Wednesday, May 30, 2012
Faith carries us into the uncharted territories into which we know we need to venture. Faith is not about practicalities and common sense, rather it lies in the courage to see and think something new and different. Watching Jesus rise up before them, like a slow moving rocket; going out into the streets of a city where they were fearful for their lives and speaking languages they never knew before: these are a few acts of faith in which the apostles took part. Faith is the journey led by Jesus into the fears of rejection and death in order to find and discover new life. Faith is the vehicle which carries us beyond time itself. In all the movies, and in an age of technology, we see and read of the exotic opportunities of time travel through the powers of a unique ma-chine. Yet it is not technology that transforms, and crosses such boundaries, but the experience of faith. Every time we share communion, we are sharing a meal with those who have gone before us and those who are yet to be born. The time travel of faith is not about reliving history as we know it in the present, but joining in relationship with life on a larger plane. Sometimes it feels like everything is changing, being challenged or upended. The annual journey of faith with Christ Jesus brings us again to the season of Pentecost. It is in this season, that has been traveled for thousands of times by millions of people, that we weave our lives, our hearts, minds and souls, with the power and presence of God known in the Holy Spirit. With the grounding of such a union we can find deep peace and stillness in the storms of overwhelming change. And in the stillness we can hear the voice of our longing and the longing of a, more powerful than the storm, love of God for us. Faith is also what moves our prayers from being a spoken or thought hope or desire to the under-standing of a living with God in every breath and every beating of our heart. It is the moving of our minds out of their framework of understandings and into a field of mystery and possibility, even in the stress, confusion and deep anxiety we might find otherwise overwhelming. In faith everything becomes valuable, even the blades of grass we walk upon.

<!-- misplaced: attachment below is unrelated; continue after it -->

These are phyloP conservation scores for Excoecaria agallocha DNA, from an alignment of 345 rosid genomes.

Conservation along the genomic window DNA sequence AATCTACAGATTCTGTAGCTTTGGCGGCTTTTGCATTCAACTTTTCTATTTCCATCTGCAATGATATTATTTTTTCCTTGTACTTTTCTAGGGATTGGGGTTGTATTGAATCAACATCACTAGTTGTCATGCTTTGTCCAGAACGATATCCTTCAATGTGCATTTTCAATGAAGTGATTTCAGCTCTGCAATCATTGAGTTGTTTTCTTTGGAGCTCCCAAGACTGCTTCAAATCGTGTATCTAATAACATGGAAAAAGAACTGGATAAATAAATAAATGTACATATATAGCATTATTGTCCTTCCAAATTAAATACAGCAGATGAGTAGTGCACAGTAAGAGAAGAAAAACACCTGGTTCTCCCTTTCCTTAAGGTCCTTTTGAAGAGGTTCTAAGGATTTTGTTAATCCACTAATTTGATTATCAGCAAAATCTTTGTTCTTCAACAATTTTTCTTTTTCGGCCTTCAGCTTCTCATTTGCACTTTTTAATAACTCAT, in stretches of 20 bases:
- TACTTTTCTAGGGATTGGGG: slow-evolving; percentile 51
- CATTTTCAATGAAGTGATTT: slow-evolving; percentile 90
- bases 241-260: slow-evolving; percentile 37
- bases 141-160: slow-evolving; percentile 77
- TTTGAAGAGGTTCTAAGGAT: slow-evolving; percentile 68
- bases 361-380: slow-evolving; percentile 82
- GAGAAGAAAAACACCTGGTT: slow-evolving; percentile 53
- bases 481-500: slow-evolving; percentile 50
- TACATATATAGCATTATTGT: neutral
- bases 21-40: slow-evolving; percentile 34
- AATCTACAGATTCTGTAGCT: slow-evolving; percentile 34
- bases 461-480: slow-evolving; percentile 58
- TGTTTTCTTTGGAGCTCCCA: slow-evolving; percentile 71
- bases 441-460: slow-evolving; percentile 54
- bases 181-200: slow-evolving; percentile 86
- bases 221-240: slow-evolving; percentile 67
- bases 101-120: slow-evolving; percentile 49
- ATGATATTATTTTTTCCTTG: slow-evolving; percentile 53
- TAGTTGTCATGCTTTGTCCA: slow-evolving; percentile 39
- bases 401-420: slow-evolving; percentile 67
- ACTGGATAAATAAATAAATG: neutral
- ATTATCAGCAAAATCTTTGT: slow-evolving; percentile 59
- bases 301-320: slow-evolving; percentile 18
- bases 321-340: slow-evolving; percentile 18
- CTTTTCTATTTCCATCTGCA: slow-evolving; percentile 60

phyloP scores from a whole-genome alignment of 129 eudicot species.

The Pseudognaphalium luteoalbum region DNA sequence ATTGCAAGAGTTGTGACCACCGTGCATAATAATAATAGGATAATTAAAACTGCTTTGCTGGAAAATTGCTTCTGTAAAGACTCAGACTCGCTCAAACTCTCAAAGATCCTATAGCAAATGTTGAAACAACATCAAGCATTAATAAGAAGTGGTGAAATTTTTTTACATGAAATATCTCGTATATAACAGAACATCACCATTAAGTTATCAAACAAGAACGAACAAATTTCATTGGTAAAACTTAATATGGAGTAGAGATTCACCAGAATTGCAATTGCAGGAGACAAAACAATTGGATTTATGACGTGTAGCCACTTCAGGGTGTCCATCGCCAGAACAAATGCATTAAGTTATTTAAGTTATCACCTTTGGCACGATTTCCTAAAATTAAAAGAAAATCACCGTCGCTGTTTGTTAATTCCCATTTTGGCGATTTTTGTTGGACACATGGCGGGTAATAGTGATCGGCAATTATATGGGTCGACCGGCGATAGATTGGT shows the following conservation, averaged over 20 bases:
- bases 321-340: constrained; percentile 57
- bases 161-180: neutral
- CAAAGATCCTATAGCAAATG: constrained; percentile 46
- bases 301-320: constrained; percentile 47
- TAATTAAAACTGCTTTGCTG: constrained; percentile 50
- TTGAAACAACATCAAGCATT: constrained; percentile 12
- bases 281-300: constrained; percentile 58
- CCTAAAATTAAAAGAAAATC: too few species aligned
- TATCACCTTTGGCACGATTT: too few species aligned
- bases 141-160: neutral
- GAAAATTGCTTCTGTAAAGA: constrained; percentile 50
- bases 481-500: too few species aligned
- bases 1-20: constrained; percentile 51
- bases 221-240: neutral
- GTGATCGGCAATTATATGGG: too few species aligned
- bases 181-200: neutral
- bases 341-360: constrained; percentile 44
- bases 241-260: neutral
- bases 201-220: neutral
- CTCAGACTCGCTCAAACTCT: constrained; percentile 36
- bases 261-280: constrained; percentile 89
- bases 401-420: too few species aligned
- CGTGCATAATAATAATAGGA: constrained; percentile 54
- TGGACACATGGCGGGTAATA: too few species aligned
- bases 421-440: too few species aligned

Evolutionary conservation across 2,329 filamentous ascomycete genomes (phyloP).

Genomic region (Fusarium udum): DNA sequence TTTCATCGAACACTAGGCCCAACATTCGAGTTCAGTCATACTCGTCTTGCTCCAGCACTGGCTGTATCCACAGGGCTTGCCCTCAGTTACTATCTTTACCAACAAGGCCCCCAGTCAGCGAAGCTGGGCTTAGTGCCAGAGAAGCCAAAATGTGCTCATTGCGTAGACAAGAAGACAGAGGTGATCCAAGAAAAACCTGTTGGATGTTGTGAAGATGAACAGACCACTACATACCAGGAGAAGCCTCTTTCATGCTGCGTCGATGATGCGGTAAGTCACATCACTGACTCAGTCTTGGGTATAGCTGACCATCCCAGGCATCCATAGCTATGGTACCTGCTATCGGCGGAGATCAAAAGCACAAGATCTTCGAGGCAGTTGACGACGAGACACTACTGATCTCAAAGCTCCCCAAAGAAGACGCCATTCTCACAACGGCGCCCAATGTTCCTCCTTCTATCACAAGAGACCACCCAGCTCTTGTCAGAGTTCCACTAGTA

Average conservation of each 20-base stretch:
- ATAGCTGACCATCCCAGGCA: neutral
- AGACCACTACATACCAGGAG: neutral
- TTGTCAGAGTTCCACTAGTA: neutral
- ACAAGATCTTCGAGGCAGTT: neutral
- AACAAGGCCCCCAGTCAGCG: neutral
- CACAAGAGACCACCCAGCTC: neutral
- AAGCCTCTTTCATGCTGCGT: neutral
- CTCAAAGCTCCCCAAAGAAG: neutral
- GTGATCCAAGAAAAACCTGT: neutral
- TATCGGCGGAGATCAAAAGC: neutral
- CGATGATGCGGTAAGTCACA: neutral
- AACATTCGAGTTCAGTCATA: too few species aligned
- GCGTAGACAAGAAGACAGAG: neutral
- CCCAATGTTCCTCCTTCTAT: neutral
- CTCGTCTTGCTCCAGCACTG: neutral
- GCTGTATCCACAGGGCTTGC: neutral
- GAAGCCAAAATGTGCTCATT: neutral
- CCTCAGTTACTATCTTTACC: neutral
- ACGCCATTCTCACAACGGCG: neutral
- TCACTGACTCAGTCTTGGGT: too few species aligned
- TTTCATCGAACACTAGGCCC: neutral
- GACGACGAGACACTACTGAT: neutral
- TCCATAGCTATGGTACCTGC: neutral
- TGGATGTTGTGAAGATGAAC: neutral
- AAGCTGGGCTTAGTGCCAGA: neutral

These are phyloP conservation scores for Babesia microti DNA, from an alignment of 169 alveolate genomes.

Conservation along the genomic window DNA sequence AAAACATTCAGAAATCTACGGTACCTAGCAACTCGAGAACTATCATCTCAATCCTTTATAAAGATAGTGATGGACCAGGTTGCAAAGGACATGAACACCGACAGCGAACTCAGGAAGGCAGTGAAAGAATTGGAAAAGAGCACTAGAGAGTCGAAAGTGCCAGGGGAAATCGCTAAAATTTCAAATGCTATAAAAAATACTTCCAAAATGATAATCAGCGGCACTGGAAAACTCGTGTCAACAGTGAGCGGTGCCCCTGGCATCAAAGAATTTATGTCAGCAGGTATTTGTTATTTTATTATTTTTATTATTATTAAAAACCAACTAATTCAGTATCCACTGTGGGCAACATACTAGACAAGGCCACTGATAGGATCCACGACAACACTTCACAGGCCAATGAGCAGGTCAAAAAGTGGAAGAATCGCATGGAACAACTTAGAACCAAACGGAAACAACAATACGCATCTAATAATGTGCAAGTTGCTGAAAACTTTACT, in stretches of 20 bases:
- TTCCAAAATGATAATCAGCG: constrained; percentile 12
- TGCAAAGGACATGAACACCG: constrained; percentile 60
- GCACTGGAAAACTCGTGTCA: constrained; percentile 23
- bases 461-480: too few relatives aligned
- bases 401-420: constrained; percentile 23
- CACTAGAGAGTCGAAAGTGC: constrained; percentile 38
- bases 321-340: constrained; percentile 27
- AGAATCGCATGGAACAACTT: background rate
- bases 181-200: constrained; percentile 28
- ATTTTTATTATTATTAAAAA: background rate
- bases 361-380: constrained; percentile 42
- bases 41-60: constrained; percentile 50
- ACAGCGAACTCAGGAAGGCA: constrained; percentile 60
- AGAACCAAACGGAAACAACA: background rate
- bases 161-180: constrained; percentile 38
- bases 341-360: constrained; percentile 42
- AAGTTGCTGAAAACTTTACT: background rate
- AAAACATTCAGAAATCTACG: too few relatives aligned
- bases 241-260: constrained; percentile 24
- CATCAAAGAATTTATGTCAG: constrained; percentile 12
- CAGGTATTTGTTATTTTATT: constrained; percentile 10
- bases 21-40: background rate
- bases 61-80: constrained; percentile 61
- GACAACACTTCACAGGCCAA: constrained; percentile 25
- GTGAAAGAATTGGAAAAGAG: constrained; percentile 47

Saturday, May 19, 2012
Wednesday, May 9, 2012
Why Jesus and Christianity are vital to good science and better technology; or why we need strong faith, not stubborn belief.